Author Charles W. Pate has again provided the gun collecting community with another remarkable tome, this time on the most popular revolver of the Civil War era, and—in this reviewers opinion—the most beautiful handgun ever made.
Pate's earlier works (U.S. Handguns of World War II, 1998; Smith & Wesson American Model in U.S. and Foreign Service, 2006 and U.S. Military Arms Inspector Marks with co-author Anthony C. Daum, 2016) set the format for an intense volume on the literally amazing story of how the most popular revolver of the Civil War era not only came into being, but how it was manufactured, sold and used.
10 years in the writing, seven weeks of which were spent with the gracious and talented staff of the Colt Archives, Pate has compiled an easy to read and understand narrative of the Colt New Model Army revolver (NMA), meticulously researched with over 1400 footnotes. Few authors in the gun world today make as extensive use of the records held at the National Archives (NARA) as Pate does.
Pate served for 20 years as a U.S. Army officer, and spent another 16 in private industry, where he developed an interest in research and writing. In 1977 Pate teamed up with the late Frank Mallory to scour the NARA for records and serial numbers on issued military firearms, creating the immensely valuable Springfield Research Service. No writer in this field knows the NARA as well as Pate does, with the possible exception of George Moller (American Military Shoulder Arms, 1993 & 2011)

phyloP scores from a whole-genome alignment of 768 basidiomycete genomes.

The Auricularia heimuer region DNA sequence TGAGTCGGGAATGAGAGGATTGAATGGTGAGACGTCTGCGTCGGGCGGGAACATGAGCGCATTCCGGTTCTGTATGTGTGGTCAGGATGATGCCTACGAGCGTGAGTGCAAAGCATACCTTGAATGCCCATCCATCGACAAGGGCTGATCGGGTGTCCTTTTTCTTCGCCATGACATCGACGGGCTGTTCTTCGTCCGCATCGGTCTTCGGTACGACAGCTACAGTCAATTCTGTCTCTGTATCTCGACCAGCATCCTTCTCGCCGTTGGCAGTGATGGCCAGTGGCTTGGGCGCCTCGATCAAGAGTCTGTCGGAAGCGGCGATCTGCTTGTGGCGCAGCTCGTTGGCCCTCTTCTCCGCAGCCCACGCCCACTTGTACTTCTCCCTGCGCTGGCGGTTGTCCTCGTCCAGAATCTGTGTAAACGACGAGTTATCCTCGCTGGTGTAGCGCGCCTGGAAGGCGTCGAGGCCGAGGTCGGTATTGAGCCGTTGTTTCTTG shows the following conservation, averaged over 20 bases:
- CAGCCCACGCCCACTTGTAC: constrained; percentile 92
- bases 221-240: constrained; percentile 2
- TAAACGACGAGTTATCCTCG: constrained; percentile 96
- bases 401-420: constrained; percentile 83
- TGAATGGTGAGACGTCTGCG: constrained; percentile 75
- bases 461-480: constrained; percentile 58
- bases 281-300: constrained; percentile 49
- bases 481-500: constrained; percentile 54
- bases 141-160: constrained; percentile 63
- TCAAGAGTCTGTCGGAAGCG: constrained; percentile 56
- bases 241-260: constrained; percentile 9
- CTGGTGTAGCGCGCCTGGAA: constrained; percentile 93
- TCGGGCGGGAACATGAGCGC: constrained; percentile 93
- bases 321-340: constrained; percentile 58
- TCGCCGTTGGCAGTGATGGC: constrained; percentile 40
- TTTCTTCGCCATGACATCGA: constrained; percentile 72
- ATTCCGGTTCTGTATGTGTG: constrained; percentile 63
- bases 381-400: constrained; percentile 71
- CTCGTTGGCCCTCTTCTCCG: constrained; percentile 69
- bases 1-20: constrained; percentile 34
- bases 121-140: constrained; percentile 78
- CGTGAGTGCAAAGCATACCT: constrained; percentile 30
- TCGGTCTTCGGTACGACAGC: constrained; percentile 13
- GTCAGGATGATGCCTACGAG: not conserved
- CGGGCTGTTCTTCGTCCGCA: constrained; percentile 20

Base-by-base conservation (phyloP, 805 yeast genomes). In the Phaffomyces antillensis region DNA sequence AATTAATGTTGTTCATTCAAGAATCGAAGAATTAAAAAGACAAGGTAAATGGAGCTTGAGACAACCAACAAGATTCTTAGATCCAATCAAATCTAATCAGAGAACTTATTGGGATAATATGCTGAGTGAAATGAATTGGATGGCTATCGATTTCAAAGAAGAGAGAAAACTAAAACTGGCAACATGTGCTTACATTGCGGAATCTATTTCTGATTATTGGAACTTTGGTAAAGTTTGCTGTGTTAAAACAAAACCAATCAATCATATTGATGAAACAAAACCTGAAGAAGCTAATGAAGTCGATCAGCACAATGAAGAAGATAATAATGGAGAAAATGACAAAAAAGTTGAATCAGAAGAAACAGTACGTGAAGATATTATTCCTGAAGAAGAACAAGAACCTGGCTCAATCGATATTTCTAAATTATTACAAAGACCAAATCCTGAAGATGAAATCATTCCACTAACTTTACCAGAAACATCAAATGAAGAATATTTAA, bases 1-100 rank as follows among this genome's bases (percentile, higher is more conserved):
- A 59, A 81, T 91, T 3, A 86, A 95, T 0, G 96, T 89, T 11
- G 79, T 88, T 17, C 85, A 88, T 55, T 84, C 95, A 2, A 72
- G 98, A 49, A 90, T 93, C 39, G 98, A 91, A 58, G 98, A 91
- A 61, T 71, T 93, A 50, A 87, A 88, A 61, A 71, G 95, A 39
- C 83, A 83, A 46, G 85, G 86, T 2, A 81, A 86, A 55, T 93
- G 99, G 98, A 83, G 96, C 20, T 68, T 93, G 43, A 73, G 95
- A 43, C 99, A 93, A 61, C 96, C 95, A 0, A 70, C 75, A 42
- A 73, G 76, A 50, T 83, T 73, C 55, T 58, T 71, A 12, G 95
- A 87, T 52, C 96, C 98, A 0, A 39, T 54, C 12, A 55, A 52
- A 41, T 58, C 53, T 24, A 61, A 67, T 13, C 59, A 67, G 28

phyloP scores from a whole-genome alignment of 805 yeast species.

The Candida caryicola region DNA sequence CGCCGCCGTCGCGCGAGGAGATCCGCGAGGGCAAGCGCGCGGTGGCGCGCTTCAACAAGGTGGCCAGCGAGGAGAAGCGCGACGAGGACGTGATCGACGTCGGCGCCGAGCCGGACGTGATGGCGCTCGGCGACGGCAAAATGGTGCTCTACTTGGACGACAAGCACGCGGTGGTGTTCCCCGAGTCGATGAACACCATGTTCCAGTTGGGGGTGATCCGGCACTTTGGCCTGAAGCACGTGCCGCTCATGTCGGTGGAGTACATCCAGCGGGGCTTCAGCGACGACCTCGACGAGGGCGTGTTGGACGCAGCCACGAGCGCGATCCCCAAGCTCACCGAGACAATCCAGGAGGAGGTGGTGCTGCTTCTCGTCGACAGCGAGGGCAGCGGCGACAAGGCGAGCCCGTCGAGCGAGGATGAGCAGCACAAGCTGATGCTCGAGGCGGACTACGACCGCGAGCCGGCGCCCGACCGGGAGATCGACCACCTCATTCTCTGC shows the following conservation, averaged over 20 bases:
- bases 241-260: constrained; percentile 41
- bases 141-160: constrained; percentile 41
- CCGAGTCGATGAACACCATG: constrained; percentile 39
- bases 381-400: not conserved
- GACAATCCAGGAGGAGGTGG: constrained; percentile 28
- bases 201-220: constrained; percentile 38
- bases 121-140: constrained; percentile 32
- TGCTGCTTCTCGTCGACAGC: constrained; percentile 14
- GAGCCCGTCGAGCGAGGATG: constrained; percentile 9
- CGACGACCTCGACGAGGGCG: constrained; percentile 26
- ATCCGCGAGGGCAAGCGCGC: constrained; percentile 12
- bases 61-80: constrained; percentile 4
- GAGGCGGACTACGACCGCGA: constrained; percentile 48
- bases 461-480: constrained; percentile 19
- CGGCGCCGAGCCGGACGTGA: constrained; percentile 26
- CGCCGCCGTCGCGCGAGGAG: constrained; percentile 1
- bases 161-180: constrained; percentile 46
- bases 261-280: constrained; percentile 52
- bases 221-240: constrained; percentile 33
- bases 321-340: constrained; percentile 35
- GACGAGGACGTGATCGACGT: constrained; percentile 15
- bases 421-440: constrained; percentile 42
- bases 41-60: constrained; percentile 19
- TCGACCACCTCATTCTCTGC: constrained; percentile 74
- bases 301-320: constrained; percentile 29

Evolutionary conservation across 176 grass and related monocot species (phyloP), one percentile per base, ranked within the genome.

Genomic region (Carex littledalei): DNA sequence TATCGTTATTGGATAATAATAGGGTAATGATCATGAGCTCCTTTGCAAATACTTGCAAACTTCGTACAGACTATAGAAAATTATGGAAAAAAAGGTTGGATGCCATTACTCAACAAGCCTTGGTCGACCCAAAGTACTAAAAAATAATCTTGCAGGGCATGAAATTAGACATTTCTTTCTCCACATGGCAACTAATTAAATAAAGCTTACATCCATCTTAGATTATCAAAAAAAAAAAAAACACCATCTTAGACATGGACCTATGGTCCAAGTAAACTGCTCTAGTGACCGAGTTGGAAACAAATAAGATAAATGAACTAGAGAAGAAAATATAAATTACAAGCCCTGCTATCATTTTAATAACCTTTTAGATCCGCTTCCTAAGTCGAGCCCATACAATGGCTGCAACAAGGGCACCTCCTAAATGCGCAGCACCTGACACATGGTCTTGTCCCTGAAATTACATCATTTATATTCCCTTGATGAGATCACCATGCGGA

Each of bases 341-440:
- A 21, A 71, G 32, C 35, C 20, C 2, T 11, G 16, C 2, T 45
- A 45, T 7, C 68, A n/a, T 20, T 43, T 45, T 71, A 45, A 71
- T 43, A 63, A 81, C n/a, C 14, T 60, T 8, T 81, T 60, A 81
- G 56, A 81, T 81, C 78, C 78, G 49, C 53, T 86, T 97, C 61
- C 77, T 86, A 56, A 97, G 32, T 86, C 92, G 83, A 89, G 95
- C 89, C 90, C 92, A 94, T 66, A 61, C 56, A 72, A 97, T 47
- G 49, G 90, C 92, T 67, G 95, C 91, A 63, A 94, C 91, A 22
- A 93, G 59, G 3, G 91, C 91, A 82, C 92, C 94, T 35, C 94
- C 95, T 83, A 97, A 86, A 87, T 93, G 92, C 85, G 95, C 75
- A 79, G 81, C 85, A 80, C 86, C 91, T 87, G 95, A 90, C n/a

The years spent researching in the NARA and Colt stacks pay off in a huge way with this volume. Hundreds of original letters and dozens of military contracts see the light of day here, for the first time since Samuel Colt actually authored them. The story they tell is full of interesting twists and turns that kept this reviewer on the edge of his chair for hours. Pate starts off telling just how Colt got started in the gun business in 1836, going from rags to rags and then finally to riches with the introduction of the NMA. One of the hidden gems of research Pate uncovered is that Colt's death in 1862, and a devastating factory fire two years later were not the reasons the US government ceased purchasing the NMA in November 1863, having acquired over 130,000 NMA revolvers.
Tales of how Colt sold NMA's south before and during the war, as well as how his pricing schemes drove the chief of ordinance to distraction, are brimming with screenplay-worthy conflicts of interest and influence peddling.
Using nearly 9,000 surveyed examples of the NMA to draw information from, Pate has established five different models and covers the unique features of each in great detail. Concluding chapters delve into cased and embellished examples, including a key to deciphering all of the numerous inspector and sub-inspector marks found on the guns, as well as post-war conversions and rare prototypes.
If you have even the slightest interest in Civil War firearms, this $66 volume will be an interesting read and a must-have book for those that collect this most ergonomically beautiful of all U.S. sidearms. Check it out on gunandswordcollector.com.
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